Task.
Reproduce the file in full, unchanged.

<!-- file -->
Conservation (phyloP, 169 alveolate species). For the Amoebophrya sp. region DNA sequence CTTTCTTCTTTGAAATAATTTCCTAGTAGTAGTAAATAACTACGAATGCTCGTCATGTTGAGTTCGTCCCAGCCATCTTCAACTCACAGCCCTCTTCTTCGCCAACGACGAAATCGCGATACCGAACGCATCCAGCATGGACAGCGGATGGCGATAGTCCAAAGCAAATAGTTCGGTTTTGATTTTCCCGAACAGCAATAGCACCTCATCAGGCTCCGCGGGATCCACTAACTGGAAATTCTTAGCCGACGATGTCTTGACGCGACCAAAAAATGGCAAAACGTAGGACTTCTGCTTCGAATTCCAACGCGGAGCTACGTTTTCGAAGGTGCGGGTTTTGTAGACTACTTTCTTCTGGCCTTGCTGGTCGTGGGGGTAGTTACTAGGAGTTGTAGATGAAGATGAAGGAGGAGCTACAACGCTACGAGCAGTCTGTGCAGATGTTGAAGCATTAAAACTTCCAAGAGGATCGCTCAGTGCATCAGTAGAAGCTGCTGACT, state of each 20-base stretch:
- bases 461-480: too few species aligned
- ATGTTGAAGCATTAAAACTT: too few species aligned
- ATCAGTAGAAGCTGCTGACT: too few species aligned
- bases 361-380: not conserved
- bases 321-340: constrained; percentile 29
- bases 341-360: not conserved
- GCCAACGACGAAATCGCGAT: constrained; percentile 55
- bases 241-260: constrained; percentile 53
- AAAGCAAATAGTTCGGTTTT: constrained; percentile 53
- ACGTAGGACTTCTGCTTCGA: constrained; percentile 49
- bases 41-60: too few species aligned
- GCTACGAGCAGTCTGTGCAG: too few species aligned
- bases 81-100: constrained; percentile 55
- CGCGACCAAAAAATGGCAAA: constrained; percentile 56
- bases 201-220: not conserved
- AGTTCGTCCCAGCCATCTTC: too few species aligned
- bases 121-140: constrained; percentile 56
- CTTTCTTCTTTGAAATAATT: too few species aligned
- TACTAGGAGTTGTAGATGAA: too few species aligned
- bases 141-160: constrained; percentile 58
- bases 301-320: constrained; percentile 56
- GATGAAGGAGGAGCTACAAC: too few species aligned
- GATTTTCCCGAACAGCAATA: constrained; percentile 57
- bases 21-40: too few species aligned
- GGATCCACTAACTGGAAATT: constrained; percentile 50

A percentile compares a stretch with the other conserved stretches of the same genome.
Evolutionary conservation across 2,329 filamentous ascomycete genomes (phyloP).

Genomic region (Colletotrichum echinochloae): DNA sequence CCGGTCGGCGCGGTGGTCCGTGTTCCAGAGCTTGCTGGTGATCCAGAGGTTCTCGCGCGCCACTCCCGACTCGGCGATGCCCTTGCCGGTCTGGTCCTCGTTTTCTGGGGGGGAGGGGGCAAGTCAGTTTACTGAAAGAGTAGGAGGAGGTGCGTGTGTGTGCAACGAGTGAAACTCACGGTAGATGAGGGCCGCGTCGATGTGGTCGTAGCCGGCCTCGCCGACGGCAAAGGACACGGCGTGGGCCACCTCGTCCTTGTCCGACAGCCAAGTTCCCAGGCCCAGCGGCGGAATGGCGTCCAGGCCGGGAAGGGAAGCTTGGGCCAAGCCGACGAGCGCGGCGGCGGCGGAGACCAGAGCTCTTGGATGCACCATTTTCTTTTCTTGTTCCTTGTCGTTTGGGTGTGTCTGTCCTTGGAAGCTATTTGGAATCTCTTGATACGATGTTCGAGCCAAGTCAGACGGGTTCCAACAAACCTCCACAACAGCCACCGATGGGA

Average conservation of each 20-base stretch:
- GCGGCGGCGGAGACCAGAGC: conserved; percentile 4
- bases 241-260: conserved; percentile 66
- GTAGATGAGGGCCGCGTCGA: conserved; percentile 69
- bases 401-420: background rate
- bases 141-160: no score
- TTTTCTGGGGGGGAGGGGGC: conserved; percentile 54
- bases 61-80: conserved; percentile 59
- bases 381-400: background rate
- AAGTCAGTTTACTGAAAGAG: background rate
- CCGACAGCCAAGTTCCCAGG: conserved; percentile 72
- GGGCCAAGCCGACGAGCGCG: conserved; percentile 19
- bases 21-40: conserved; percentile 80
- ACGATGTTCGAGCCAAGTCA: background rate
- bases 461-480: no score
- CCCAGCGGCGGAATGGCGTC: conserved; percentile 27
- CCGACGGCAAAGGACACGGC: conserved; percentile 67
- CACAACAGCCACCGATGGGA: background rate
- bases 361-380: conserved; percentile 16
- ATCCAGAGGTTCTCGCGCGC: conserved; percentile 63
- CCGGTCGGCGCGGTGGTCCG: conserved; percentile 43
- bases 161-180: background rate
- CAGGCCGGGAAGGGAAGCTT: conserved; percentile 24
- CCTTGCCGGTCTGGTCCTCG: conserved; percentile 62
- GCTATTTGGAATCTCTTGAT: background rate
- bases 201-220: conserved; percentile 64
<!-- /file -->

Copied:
Conservation (phyloP, 169 alveolate species). For the Amoebophrya sp. region DNA sequence CTTTCTTCTTTGAAATAATTTCCTAGTAGTAGTAAATAACTACGAATGCTCGTCATGTTGAGTTCGTCCCAGCCATCTTCAACTCACAGCCCTCTTCTTCGCCAACGACGAAATCGCGATACCGAACGCATCCAGCATGGACAGCGGATGGCGATAGTCCAAAGCAAATAGTTCGGTTTTGATTTTCCCGAACAGCAATAGCACCTCATCAGGCTCCGCGGGATCCACTAACTGGAAATTCTTAGCCGACGATGTCTTGACGCGACCAAAAAATGGCAAAACGTAGGACTTCTGCTTCGAATTCCAACGCGGAGCTACGTTTTCGAAGGTGCGGGTTTTGTAGACTACTTTCTTCTGGCCTTGCTGGTCGTGGGGGTAGTTACTAGGAGTTGTAGATGAAGATGAAGGAGGAGCTACAACGCTACGAGCAGTCTGTGCAGATGTTGAAGCATTAAAACTTCCAAGAGGATCGCTCAGTGCATCAGTAGAAGCTGCTGACT, state of each 20-base stretch:
- bases 461-480: too few species aligned
- ATGTTGAAGCATTAAAACTT: too few species aligned
- ATCAGTAGAAGCTGCTGACT: too few species aligned
- bases 361-380: not conserved
- bases 321-340: constrained; percentile 29
- bases 341-360: not conserved
- GCCAACGACGAAATCGCGAT: constrained; percentile 55
- bases 241-260: constrained; percentile 53
- AAAGCAAATAGTTCGGTTTT: constrained; percentile 53
- ACGTAGGACTTCTGCTTCGA: constrained; percentile 49
- bases 41-60: too few species aligned
- GCTACGAGCAGTCTGTGCAG: too few species aligned
- bases 81-100: constrained; percentile 55
- CGCGACCAAAAAATGGCAAA: constrained; percentile 56
- bases 201-220: not conserved
- AGTTCGTCCCAGCCATCTTC: too few species aligned
- bases 121-140: constrained; percentile 56
- CTTTCTTCTTTGAAATAATT: too few species aligned
- TACTAGGAGTTGTAGATGAA: too few species aligned
- bases 141-160: constrained; percentile 58
- bases 301-320: constrained; percentile 56
- GATGAAGGAGGAGCTACAAC: too few species aligned
- GATTTTCCCGAACAGCAATA: constrained; percentile 57
- bases 21-40: too few species aligned
- GGATCCACTAACTGGAAATT: constrained; percentile 50

A percentile compares a stretch with the other conserved stretches of the same genome.
Evolutionary conservation across 2,329 filamentous ascomycete genomes (phyloP).

Genomic region (Colletotrichum echinochloae): DNA sequence CCGGTCGGCGCGGTGGTCCGTGTTCCAGAGCTTGCTGGTGATCCAGAGGTTCTCGCGCGCCACTCCCGACTCGGCGATGCCCTTGCCGGTCTGGTCCTCGTTTTCTGGGGGGGAGGGGGCAAGTCAGTTTACTGAAAGAGTAGGAGGAGGTGCGTGTGTGTGCAACGAGTGAAACTCACGGTAGATGAGGGCCGCGTCGATGTGGTCGTAGCCGGCCTCGCCGACGGCAAAGGACACGGCGTGGGCCACCTCGTCCTTGTCCGACAGCCAAGTTCCCAGGCCCAGCGGCGGAATGGCGTCCAGGCCGGGAAGGGAAGCTTGGGCCAAGCCGACGAGCGCGGCGGCGGCGGAGACCAGAGCTCTTGGATGCACCATTTTCTTTTCTTGTTCCTTGTCGTTTGGGTGTGTCTGTCCTTGGAAGCTATTTGGAATCTCTTGATACGATGTTCGAGCCAAGTCAGACGGGTTCCAACAAACCTCCACAACAGCCACCGATGGGA

Average conservation of each 20-base stretch:
- GCGGCGGCGGAGACCAGAGC: conserved; percentile 4
- bases 241-260: conserved; percentile 66
- GTAGATGAGGGCCGCGTCGA: conserved; percentile 69
- bases 401-420: background rate
- bases 141-160: no score
- TTTTCTGGGGGGGAGGGGGC: conserved; percentile 54
- bases 61-80: conserved; percentile 59
- bases 381-400: background rate
- AAGTCAGTTTACTGAAAGAG: background rate
- CCGACAGCCAAGTTCCCAGG: conserved; percentile 72
- GGGCCAAGCCGACGAGCGCG: conserved; percentile 19
- bases 21-40: conserved; percentile 80
- ACGATGTTCGAGCCAAGTCA: background rate
- bases 461-480: no score
- CCCAGCGGCGGAATGGCGTC: conserved; percentile 27
- CCGACGGCAAAGGACACGGC: conserved; percentile 67
- CACAACAGCCACCGATGGGA: background rate
- bases 361-380: conserved; percentile 16
- ATCCAGAGGTTCTCGCGCGC: conserved; percentile 63
- CCGGTCGGCGCGGTGGTCCG: conserved; percentile 43
- bases 161-180: background rate
- CAGGCCGGGAAGGGAAGCTT: conserved; percentile 24
- CCTTGCCGGTCTGGTCCTCG: conserved; percentile 62
- GCTATTTGGAATCTCTTGAT: background rate
- bases 201-220: conserved; percentile 64